Seeing the quality of work out there now, including major software companies, I wonder if many programmers aspire to professional excellence. Or care. Or even know what it means.

How does this relate to the title of this post? Programmers who use absolute references or make unwarranted assumptions cannot be considered, in my opinion, to be professionals.

Assembly language taught me never to make absolute jumps; i.e., don’t move a fixed number of bytes or instructions. All jumps had to reference labels, a place with a name. These jumps were always valid, even if the intervening instructions changed.

The last post talked of moving to a new operating system. More than half the software I’m installing has windows that don’t fit on the screen—regardless of the resolution. This is also true for operating system components. (Are you listening Microsoft?)

After all these years, I still see messages disappear before they can be read. If it’s important enough to display, then the coder must make sure it can be seen (or stored to be read later).

Bad windows and flash messages reveal wrong assumptions. Microsoft’s Object Linking and Embedding (OBE) still uses absolute paths. We knew better fifty years ago. What happened?

The Digital Midden


For the last couple of weeks, I’ve been trying to upgrade my two main computers to new hardware and new operating systems. In the past, such upgrades always reduce productivity because not all my programs survive the move. Can I do better this time?

Maybe, but what has become abundantly clear is that there is no loss of data. As I look for things to transfer, I find far too many files over twenty years old! Not a problem of storage, but definitely a problem to determine if they have value or utility.

Only rarely does a file name (regardless of length) tell me what I need to know to evaluate its importance. File names lack any context of their origin, and human memory is of little help.

Storage capacity has grown exponentially; we think nothing of saving everything. I save every email (and attachment) I read and send. I’ve done this since I began email some 25 years ago.

I have multiple copies of every paper I’ve written, from draft to final presentation or publication. I do the same for all my websites and blogs, whose Internet presence I can only estimate in the neighborhood of three million words. Or maybe four.

My data is important so it’s backed up on two hard drives. But what about all the programs I don’t use? And uninstalled programs? Why keep multiple upgrades for any program?

I’ve put lots of time into organizing data and programs over the years, yet much of it is still obscure. It’s easier to keep the files than to take the time to decide if they should be saved or not.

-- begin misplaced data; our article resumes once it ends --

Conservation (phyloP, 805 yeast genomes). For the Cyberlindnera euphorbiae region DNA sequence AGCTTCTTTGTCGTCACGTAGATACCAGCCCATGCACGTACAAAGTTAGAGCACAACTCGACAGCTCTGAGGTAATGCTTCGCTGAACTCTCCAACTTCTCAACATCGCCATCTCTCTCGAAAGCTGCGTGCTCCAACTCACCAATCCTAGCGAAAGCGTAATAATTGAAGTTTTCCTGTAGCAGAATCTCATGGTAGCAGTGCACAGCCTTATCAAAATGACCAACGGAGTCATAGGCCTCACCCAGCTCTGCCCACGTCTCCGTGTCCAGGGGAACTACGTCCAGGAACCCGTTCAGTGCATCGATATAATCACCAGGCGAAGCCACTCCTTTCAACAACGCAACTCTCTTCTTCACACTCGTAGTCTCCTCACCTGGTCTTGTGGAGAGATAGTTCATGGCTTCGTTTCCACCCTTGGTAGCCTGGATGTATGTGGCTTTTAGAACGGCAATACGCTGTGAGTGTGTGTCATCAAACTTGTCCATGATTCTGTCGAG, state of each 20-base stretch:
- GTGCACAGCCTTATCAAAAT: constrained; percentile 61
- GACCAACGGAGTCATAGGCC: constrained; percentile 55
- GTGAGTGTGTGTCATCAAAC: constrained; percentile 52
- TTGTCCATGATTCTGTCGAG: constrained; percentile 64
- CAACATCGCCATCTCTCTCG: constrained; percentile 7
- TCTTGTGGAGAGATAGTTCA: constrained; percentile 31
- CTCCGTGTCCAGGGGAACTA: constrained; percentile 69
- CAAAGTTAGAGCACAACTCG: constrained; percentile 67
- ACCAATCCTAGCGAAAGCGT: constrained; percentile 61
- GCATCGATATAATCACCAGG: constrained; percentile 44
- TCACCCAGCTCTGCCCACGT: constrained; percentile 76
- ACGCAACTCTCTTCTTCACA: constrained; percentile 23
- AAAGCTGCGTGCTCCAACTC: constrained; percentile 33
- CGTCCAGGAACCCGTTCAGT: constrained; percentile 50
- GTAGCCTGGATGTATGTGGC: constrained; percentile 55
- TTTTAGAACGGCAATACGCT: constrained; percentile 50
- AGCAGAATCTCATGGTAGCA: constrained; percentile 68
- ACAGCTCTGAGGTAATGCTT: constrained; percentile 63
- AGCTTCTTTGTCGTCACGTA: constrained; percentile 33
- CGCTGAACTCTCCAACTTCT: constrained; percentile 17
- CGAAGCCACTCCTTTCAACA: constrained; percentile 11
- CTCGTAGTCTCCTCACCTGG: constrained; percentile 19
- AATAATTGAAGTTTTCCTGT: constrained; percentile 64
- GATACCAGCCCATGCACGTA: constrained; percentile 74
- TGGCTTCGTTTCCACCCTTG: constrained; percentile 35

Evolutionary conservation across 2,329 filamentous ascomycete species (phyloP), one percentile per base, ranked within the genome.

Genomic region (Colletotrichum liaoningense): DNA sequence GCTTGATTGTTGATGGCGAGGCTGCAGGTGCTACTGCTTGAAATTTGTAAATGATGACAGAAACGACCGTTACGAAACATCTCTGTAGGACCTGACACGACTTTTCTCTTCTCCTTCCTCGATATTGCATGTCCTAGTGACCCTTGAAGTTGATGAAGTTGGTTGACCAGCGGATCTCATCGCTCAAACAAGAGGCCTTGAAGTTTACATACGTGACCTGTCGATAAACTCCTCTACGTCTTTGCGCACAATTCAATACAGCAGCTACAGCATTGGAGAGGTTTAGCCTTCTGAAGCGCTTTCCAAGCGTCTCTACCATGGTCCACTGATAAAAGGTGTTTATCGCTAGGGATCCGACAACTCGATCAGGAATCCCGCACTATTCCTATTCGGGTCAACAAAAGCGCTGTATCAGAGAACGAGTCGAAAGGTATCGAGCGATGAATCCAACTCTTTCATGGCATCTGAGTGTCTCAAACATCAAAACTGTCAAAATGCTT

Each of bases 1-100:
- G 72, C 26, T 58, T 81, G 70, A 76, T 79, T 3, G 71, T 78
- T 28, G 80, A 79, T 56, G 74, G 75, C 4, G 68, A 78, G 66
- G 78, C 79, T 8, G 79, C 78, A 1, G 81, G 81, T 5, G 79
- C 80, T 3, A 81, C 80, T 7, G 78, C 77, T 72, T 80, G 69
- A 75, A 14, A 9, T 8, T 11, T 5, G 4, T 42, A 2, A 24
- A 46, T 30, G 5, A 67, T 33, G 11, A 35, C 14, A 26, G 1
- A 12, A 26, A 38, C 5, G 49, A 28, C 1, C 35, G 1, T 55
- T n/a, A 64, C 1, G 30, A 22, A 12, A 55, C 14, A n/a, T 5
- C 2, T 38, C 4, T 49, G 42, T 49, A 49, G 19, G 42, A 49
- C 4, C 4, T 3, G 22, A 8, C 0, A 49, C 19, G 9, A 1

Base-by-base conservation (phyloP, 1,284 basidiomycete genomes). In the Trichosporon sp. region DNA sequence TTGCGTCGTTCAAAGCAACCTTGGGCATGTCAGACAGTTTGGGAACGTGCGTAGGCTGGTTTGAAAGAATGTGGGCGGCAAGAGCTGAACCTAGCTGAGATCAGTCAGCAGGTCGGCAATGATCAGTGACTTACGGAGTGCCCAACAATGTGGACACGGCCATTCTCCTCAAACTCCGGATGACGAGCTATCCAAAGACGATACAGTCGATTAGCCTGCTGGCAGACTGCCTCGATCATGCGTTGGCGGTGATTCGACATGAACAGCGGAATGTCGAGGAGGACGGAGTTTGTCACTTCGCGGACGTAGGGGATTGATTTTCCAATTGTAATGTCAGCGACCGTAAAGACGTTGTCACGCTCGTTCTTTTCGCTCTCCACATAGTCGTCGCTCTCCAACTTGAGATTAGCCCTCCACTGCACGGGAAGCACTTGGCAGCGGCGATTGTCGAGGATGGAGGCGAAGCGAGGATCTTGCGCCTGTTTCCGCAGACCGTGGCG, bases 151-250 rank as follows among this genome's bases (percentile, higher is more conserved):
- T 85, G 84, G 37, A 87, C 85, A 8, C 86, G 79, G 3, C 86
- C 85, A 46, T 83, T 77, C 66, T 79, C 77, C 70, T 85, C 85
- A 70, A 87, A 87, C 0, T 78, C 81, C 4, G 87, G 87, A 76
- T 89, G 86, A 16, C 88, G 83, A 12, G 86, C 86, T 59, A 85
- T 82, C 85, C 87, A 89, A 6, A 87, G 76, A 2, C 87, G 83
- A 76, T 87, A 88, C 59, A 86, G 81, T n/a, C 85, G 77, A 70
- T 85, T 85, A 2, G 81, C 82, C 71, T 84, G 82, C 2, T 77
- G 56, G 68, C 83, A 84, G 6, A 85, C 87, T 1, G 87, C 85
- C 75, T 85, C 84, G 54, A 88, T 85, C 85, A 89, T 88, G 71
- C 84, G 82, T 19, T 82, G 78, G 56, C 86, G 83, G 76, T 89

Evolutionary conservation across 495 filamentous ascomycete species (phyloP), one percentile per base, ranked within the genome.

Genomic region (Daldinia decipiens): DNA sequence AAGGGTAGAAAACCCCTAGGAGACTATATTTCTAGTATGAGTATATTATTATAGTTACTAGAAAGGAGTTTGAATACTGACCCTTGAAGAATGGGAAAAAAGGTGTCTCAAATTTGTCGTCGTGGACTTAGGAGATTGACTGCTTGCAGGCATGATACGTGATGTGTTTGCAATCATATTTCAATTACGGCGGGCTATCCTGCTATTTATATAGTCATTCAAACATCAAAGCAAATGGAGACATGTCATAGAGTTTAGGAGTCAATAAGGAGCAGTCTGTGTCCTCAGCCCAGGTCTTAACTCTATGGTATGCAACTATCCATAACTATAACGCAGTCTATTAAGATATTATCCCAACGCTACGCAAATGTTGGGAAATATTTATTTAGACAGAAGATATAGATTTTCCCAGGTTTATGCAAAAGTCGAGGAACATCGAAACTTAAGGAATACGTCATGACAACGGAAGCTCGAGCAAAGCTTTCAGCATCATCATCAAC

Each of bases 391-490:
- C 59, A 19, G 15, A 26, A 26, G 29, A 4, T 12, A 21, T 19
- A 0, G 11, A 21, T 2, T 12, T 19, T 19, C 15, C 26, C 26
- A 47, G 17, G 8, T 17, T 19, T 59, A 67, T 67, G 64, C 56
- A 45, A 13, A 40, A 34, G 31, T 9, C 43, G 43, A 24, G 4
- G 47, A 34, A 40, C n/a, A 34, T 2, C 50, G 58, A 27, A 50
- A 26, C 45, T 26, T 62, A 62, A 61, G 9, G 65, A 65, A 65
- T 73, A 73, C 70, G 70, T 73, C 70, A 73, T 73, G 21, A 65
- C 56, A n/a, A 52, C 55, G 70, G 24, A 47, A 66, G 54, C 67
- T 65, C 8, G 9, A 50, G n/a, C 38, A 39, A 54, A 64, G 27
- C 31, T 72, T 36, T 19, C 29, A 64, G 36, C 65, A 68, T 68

When you have what feels like an infinite warehouse (about 5 terabytes) that could fit on a single desk, when you can search for any file in minutes, you tend to let things accumulate.

Will the archeologists of the future dig down into the layers of our digital middens? Will they care? Or will all these bits end up being unexplored substrata for future civilizations to build on?

Man Versus Machine


Before I knew anything about computers, I knew a lot about chess. Never a good player, I enjoyed the mental challenge of the game and especially its history and personalities. Like most things I learned as a teenager, I learned chess from books.

Like many chess players I read about, I also had my quirks. Unlike them, I cared less about winning than exploring possibilities. Because of this, I preferred offense to defense: a good way to lose. I thought end games dull, meaning more loses.

Despite these flaws, I enjoyed playing. This changed when I got my first computer chess game, Sargon, in the late 70s. It was a good program and a decent chess player (for my limited skills).

I eventually lost interest because I wanted to play at the end of the day to relax. Naturally, I made mistakes because I was tired. It became annoying because the program never made a mistake.

Psychologically, you may know you can make better moves than your machine opponent but you also know its mechanistic approach will never lapse—even in the slightest. After a while, you realize the only way to win is to be a better machine.

A phrase often heard in many sports says, winning is the ability of one side to impose its will on the other. No team, no person does this without extreme emotional commitment. Playing a machine is never more than practice. Where is the emotion?
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Sports are shared experiences, which can be life-changing. Computers only acquire data. Competition means nothing to a computer. It doesn’t actually play chess, it simulates playing.

It doesn’t care about winning. It doesn’t even know what it means to win; that’s just what it’s programmed to do. Most certainly, it doesn’t fear losing. It doesn’t need any motivation.

I could go on and on about what computers, even world-class chess playing computers, can’t do. Most importantly, they will never truly know chess. No computer will ever enjoy learning about chess as I did, even with my limited abilities.

No computer can ever do more than the imagination of its programmers allow it to do. A few may be superior to humans at specific tasks, but would they want to leave a burning building?